I give this episode a 4/5.
Here are the choice I made:
I told Kate to go to the police about what happened at that party.
I answered Kate’s call in the diner.
I tried to shoot Frank at the junkyard.
I saved Kate’s life.
I blamed David for what happened to Kate. (Although I wanted to blame Nathan, I could only rewind once.)
Episode 3: Chaos Theory Quickie Review
Easily the best episode out of the first three. Nothing felt forced or boring. The pacing of this episode was a lot of fun. Also, the twists and turns keep getting better and better.
Without spoiling anything else, if you want to play a chill game with a unique, enticing story, go ahead and pick up a season pass for only $20.
Episode 3: Chaos Theory Spoiler Review
This is the episode that got me hooked on everything that this game has to offer. It got me to ask so many questions that we still just don’t have the answers to. The relationship that has been developing between Max and Chloe is downright adorable. The gameplay in this episode felt way more realistic and intuitive to each character. We have learnt more and more about Rachel Amber and Frank, but none of the puzzle pieces have added up. The impending storm gets closer each day, and this episode left me needing answers sooner rather than later. Not to mention that the creators dropped the biggest plot twist with a new boost to Max’s power, in which the photographer can travel back in time to the moment a picture was taken—talk about a plot twist.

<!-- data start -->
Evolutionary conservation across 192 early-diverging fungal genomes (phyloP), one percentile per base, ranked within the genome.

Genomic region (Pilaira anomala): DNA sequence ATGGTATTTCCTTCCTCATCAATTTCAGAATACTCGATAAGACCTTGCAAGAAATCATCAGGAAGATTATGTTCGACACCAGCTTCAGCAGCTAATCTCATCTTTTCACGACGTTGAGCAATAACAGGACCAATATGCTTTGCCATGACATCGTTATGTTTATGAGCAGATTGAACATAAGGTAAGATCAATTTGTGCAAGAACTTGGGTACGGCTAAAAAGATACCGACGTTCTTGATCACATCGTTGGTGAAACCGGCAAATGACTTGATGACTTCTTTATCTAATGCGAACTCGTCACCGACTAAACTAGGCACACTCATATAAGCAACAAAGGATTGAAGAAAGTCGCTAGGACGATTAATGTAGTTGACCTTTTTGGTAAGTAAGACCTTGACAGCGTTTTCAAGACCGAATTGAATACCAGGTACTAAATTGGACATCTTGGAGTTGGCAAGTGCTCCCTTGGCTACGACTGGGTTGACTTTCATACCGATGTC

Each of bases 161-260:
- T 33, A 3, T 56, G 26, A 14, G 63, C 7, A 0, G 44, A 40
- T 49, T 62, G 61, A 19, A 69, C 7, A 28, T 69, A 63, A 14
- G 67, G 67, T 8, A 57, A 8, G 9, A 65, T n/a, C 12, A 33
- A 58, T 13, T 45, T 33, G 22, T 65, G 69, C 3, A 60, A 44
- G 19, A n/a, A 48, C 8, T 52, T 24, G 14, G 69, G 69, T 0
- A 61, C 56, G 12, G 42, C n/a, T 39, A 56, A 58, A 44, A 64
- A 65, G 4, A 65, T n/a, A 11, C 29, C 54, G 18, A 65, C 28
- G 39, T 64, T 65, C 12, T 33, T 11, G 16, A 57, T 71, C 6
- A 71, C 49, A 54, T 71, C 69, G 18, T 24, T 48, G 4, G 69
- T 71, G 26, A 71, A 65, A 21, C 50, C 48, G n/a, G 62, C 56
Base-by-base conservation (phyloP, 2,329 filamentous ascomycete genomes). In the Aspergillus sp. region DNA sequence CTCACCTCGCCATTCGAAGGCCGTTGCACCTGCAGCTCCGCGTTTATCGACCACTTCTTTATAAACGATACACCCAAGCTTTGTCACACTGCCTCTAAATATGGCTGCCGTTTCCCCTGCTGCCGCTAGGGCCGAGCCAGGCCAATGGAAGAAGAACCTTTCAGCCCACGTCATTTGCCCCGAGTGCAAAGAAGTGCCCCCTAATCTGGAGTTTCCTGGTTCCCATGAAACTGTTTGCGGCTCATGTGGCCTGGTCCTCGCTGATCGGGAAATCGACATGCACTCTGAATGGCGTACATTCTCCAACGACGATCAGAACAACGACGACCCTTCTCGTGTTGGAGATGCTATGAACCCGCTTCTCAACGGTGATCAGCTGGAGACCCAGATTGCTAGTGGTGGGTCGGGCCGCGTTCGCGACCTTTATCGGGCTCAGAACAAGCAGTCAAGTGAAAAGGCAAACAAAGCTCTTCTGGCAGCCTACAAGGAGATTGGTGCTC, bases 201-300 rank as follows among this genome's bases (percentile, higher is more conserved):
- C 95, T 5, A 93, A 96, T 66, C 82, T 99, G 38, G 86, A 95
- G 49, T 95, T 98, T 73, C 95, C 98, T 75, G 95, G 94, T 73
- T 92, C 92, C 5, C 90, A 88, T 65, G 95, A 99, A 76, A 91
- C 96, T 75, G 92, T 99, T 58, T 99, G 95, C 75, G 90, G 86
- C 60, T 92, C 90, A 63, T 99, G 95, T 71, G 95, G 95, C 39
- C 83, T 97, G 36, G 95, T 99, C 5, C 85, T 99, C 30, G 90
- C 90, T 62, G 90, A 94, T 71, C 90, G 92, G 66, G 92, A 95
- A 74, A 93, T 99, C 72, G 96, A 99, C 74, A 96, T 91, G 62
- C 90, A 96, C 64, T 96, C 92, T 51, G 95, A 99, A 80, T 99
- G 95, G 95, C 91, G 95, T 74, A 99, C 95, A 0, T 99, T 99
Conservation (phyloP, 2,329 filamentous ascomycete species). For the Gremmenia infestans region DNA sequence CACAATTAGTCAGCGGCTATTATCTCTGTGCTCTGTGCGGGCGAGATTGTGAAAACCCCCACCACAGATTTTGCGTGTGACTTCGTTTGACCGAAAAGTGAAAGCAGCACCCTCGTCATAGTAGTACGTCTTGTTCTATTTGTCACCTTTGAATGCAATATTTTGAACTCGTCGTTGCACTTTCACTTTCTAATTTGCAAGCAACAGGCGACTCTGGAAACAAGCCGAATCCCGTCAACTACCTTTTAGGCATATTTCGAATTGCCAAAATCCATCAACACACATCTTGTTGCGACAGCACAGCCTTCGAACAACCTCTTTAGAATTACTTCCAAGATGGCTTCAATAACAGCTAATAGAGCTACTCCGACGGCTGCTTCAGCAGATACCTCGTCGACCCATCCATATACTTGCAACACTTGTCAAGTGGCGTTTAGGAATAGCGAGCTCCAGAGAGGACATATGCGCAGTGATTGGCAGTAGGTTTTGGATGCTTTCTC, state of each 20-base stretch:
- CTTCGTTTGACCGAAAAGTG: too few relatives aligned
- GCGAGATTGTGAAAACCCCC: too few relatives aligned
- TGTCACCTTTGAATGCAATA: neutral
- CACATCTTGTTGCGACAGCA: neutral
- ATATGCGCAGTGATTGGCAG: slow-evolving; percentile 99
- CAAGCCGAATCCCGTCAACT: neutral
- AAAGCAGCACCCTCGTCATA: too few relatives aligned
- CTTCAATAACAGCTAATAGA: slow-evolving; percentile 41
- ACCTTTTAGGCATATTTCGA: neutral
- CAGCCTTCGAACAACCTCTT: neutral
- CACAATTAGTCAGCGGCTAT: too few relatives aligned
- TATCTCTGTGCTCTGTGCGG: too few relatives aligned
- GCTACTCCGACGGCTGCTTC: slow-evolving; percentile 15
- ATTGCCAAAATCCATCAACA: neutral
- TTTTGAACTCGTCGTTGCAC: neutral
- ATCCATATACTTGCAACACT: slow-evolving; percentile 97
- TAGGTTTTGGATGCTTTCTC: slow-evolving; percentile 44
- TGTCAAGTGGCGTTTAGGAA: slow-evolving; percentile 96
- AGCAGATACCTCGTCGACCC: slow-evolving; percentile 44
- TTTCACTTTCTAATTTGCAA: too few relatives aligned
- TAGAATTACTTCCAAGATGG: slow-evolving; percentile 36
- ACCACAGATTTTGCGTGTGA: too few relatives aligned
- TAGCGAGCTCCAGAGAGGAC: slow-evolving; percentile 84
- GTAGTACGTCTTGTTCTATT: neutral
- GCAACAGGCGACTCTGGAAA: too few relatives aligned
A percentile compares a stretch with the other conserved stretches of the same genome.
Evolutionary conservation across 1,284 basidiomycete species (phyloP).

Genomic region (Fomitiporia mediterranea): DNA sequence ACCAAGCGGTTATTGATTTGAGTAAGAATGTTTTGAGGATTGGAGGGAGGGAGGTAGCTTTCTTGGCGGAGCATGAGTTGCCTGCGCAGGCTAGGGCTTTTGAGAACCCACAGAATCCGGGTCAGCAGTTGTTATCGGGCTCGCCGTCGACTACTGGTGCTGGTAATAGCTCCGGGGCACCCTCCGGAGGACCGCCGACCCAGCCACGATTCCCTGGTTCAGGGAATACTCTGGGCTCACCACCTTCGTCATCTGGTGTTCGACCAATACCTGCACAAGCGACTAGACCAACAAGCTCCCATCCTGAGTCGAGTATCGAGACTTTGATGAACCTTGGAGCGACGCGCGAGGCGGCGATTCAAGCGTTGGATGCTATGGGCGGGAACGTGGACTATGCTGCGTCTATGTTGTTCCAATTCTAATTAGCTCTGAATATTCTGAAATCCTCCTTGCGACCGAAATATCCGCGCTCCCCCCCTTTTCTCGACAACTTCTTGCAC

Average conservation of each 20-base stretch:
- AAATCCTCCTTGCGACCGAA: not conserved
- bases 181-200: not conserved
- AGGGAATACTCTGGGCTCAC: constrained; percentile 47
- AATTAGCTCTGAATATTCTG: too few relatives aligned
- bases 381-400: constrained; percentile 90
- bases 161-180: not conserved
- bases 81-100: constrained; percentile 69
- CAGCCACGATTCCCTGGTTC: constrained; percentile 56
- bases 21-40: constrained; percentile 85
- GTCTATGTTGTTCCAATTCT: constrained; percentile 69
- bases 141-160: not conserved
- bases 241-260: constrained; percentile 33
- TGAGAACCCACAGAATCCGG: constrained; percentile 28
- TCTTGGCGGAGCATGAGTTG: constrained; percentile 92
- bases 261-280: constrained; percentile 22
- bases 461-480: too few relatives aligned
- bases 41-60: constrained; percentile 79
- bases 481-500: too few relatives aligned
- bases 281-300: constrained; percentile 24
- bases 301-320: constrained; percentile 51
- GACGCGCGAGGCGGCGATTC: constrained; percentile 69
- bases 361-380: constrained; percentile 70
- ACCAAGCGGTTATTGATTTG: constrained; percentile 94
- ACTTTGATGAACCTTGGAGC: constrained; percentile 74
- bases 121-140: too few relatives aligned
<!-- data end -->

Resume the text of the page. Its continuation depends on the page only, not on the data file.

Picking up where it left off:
I love that the writers really seem to be pushing the envelope with her powers and broadening what they can and can’t do. But the change Max makes is both great and heartbreaking at the same time, because Chloe now has a father but is no longer able-bodied. I really enjoy the fact that they introduced tangible consequences to Max’s powers. At one point her ability seemed limitless, but she learnt the hard way that you can’t just change history all willy-nilly.